US 6113471 A
A system for correcting and truing worn journals in engines and motors without removing the crankshaft from the apparatus, or removing the engine from the chassis of a vehicle and disassembling the same. An engine may be left in the chassis, the crankcase removed, access gained to the connecting rod sections about the crankshaft journals, and abrading and polishing members positioned about the journals to true the same as the crankshaft is rotated. The connecting rod sections include means to make the same yieldable to accommodate scoring and irregularities of worn journals as the crankshaft rotates and the journals are corrected.
1. An in-chassis system for truing worn crankshaft connecting rod journals in reciprocating piston engine and motor apparatus without removing the crankshaft from the apparatus, wherein the connecting rods include mating semi-circular elements embracing arcuate split bearings which in turn embrace the connecting rod crankshaft journal, said semi-circular elements including a pair of bolts and nuts connecting the same, comprising:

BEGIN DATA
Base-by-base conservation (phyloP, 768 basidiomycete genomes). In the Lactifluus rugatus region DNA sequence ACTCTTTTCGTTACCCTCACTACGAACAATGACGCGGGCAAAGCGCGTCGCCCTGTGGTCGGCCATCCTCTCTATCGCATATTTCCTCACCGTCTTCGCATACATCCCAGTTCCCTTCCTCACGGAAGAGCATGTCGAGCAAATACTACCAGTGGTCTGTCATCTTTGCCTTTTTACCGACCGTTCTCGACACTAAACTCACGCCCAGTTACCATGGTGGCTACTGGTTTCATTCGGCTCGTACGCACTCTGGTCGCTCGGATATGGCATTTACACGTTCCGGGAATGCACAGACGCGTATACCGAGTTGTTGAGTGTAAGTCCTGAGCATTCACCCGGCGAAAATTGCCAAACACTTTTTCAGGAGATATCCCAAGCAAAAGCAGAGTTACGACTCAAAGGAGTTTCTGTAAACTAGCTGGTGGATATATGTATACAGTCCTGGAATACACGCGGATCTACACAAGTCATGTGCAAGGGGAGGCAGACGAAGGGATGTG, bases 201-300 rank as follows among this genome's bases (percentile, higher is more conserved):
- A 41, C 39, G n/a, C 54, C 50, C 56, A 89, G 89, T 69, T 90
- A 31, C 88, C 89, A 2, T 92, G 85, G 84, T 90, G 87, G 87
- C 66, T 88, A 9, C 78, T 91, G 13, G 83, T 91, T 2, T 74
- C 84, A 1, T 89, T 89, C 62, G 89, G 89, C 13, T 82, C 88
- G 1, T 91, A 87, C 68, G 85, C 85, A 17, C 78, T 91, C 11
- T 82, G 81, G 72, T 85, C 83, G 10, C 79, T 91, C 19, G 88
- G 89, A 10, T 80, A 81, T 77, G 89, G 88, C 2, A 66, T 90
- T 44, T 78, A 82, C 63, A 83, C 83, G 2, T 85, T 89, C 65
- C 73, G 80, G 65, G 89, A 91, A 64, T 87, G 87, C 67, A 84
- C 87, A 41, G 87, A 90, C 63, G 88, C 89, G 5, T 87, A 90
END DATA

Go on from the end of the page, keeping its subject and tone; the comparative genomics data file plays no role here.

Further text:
a pair of semi-circular members dimensioned to fit about the crankshaft journal after removal of the bearing therefrom;
said members having abrasive and polishing material on the inner arcuate faces thereof which surround the journal when placed thereabout.
2. The in-chassis system for truing worn crankshaft connecting rod journals of claim 1, wherein said semi-circular abrading and polishing members are provided with lubricant flow channels on the inner faces thereof.
3. The in-chassis system for truing worn crankshaft connecting rod journals of claim 1 wherein said flow channels include a port extending generally radially through the abrading member to facilitate lubricant flow during abrading and polishing.
4. The in-chassis system for truing worn crankshaft connecting rod journals of claim 1 further including a pair of compression springs for placing about the bolts for respective interposition between the nuts and a connecting rod section, thereby to permit relative separating movement of the connecting rod sections in response to journal irregularities during abrading and polishing.
5. The in-chassis system for truing worn crankshaft connecting rod journals of claim 1, wherein,
said semi-circular abrading and polishing members are provided with lubricant flow channels on the inner faces thereof, and,